It took me a while to figure out the title for this blog, then it came to me.
Climate change is an inevitable phenomenon today. It is already happening and will continue to occur in the future. All the signals point in the change direction with experts in Nasa, environmentalists like Al Gore, Bill McKibben etc. who constantly remind us that the amount of CO2 in the atmosphere is way past its upper limit and we need to act now.
So here’s my case, we are living in times of constant change. Politically the world is in chaos, Occupy Wall Street has shown has that, Europe is slowly going bankrupt and the Indian rupee in dropping in value almost every week. People are being fired in the west and there is a huge amount of uncontained anger thrown at the rich and government in many parts of the world. But climate is not being addressed, if it is only in talks.
Climate change has many causes, one of course which we all highlight is man’s drawback on unsustainable development. Now the other contributing factors which mind you are all interconnected; food, water sources and fuel. Every year close to 6 million hectares of land is cleared for agriculture, an average person in the west consumes 50 litres of water a day and fuel is well guzzled in millions of gallons.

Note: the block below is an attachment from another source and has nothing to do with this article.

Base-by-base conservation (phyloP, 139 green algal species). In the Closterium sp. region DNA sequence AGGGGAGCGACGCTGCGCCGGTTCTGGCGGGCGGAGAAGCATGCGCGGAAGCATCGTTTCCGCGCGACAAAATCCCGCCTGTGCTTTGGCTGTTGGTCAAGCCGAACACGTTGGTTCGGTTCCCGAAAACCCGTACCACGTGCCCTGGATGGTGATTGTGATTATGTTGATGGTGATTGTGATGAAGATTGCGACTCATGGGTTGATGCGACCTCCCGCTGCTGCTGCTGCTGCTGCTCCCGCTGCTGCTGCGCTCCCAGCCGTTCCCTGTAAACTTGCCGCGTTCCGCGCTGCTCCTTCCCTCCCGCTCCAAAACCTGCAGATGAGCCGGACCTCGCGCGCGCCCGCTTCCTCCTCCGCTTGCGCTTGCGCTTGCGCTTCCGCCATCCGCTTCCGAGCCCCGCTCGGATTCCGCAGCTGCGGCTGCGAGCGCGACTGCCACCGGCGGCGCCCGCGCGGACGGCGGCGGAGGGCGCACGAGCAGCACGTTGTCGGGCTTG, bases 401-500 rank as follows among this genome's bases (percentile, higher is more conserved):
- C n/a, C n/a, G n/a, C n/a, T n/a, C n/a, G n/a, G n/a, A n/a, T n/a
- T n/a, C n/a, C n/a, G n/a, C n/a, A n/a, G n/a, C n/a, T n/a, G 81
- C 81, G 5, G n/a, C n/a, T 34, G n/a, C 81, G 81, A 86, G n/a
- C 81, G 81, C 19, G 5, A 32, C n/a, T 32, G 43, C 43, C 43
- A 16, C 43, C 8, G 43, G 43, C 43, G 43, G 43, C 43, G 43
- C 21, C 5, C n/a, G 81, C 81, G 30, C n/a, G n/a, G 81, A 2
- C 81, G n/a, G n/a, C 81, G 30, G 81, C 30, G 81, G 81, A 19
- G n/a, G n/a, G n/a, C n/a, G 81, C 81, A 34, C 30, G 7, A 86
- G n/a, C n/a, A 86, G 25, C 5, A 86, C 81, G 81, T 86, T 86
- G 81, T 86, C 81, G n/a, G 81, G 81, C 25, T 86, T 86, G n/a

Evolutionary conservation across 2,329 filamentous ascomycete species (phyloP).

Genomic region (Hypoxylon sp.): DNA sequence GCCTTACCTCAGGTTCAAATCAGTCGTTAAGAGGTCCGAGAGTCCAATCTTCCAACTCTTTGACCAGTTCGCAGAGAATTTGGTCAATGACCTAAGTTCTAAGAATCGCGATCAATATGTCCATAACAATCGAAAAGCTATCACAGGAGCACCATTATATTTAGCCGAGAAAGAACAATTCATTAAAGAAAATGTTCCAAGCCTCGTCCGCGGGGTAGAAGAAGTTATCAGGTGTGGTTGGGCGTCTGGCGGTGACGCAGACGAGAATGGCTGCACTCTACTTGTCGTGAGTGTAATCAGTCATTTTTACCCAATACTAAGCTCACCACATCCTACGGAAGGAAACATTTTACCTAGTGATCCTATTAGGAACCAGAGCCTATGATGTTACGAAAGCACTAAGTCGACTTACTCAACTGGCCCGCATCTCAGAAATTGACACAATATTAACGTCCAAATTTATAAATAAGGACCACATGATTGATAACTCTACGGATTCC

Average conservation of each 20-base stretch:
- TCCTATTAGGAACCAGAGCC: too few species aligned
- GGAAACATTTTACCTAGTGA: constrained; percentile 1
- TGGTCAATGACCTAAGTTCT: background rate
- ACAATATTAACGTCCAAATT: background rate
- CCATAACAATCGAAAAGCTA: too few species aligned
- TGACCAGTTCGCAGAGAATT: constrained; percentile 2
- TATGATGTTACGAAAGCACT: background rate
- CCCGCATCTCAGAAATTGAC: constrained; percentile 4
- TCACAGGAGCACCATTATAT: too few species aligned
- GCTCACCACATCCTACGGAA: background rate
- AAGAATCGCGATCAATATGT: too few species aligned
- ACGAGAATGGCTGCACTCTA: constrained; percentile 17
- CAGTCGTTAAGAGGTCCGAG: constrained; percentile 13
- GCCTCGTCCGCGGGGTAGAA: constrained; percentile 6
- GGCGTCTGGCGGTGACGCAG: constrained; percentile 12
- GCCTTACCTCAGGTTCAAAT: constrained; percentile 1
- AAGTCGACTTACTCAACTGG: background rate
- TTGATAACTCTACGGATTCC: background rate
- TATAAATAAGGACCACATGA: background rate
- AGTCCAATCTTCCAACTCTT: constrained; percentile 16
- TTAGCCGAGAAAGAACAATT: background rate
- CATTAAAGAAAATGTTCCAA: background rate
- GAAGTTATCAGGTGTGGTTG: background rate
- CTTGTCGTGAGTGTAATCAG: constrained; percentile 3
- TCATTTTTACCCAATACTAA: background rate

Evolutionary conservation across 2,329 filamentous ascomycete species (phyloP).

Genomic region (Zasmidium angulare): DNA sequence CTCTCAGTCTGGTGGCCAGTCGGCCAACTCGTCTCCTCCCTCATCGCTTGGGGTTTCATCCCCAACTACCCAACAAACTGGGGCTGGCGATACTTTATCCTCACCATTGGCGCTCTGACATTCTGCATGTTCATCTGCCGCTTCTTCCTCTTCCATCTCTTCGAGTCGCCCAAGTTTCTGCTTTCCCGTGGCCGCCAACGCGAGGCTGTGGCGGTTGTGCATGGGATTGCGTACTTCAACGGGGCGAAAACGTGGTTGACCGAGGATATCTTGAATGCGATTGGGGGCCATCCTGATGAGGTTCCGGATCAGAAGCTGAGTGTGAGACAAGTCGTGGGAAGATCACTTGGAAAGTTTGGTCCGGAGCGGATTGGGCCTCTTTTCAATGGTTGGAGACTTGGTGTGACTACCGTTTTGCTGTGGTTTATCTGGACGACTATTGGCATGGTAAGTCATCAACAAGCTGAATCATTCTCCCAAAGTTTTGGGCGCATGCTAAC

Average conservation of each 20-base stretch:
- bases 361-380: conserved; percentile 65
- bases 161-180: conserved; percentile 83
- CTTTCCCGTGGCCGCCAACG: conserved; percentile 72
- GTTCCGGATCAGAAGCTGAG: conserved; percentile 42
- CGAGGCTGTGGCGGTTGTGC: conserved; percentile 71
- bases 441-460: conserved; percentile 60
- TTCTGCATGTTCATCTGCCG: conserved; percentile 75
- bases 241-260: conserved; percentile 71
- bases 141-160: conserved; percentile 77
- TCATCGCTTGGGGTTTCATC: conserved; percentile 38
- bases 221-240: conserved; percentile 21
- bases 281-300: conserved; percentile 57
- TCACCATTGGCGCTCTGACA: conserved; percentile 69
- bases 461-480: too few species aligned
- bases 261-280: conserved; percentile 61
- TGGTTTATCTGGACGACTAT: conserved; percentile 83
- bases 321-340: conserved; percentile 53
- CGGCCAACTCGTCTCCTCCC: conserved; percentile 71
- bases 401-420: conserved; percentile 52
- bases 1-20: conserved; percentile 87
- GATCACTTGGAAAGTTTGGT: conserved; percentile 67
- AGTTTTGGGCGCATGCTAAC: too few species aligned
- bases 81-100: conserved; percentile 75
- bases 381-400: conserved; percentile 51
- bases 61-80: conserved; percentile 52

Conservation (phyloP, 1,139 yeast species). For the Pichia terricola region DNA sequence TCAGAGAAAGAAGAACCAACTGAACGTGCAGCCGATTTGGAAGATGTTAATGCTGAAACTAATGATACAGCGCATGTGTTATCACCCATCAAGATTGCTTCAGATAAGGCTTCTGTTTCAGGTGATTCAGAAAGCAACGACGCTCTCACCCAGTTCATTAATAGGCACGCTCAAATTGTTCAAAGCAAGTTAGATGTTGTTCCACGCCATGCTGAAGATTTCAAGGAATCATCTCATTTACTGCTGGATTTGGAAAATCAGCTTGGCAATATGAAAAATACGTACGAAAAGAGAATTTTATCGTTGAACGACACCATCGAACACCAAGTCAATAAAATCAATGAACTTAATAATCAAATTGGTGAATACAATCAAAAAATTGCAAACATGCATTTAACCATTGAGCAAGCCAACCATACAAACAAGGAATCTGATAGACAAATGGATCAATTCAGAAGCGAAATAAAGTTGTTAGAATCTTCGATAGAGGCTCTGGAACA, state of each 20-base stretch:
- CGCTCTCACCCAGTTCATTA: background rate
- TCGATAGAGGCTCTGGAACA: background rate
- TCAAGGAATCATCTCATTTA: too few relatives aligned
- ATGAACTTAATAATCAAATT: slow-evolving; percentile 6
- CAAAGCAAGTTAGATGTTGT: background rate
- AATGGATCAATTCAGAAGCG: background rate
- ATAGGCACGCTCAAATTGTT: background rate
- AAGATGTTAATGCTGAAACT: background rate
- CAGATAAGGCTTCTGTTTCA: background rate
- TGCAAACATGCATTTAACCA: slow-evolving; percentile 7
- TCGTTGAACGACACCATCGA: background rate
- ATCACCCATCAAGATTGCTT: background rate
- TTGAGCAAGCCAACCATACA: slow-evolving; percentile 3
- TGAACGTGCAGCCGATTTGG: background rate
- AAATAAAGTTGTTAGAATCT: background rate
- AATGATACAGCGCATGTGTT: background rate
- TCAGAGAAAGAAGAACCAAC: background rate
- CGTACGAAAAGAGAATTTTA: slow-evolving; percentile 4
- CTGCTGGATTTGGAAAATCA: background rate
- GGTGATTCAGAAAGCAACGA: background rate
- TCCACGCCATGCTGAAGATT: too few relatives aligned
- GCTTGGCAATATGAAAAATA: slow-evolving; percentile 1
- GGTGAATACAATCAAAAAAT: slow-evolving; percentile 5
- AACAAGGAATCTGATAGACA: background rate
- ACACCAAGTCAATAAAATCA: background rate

Nearly half the world’s population go hungry, about 3 billion especially in developing nations. Livestock has increased to 5 billion in the 21st century alone so you can imagine the amount of food and water required to sustain them. Climate variation will bring havoc to India’s crop market. In most north Indian states even a 0.5 increase in temperature can ruin crops like bajra and jowar in Rajasthan. India has always been one of the biggest exporter of pulses, with temperature increase disasters like flooding, unequal rainfall, droughts will bring disaster to the much prized basmatic rice in the country. Another huge factor contributing to development issues is poverty. Almost half of the world lives on 1 US dollar a day and 1 one four children in India are underweight/ malnourished.
If India as an emerging nation uses climate change as a priority with the right policies in place, we can emerge as a shining example to the others. For example employment in the green sector of the country (solar, water, wind, biofuel) require intensive labour which is found outside urban cities. An increase in labour requirement can eradicate unemployment problems to a large extent. This will not only reduce our carbon emissions, but poverty decreases with an earning member able to provide food, shelter and health for his family. We also protect India’s assets this way by introducing climate tolerant crops, organic agriculture and protecting out forest and water sources which we depend upon. With employment, education is the next step which every family desires and the dream of sending children to school and college can be met. Working with indigenous tribes, agriculturists and locals have tremendous benefits and inculcate a mutual working relationship paving the way to greater protection and trust.
The ones who suffer are the poor and undervalued, reaching out to them we stand only to gain economically and make the nation viewed with respect and strength.
So in a nutshell, green makes sense.